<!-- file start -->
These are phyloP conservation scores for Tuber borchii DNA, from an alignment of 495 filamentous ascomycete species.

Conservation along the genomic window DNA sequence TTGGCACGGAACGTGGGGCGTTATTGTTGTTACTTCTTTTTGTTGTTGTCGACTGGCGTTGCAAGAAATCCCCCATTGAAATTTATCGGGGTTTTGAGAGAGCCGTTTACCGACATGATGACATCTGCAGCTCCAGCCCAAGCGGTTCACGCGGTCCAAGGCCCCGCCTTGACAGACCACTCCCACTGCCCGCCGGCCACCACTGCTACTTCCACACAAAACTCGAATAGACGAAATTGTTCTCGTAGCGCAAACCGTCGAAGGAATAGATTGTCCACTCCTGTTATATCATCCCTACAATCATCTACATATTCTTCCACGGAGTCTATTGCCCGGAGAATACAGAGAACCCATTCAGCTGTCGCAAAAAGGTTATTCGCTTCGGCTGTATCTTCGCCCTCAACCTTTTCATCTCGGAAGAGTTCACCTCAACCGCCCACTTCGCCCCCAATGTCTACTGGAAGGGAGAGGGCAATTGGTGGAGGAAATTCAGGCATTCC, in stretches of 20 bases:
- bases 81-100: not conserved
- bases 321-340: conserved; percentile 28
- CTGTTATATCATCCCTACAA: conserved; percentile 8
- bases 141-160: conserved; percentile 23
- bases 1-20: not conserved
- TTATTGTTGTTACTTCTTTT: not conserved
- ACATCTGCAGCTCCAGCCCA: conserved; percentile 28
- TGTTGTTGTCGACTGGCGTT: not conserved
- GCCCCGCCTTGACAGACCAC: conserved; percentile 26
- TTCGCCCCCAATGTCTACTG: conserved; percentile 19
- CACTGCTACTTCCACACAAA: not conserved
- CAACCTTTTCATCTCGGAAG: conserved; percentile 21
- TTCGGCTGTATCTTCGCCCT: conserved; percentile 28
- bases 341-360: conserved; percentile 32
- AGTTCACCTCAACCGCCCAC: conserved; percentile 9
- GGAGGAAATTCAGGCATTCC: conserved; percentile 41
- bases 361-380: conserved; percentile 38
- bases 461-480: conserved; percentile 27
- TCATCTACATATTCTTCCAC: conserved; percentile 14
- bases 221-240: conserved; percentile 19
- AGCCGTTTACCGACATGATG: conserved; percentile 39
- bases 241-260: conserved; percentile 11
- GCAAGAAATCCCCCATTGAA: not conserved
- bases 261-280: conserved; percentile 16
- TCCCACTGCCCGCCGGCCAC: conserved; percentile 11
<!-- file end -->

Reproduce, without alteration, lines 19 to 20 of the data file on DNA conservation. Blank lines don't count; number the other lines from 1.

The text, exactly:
- bases 361-380: conserved; percentile 38
- bases 461-480: conserved; percentile 27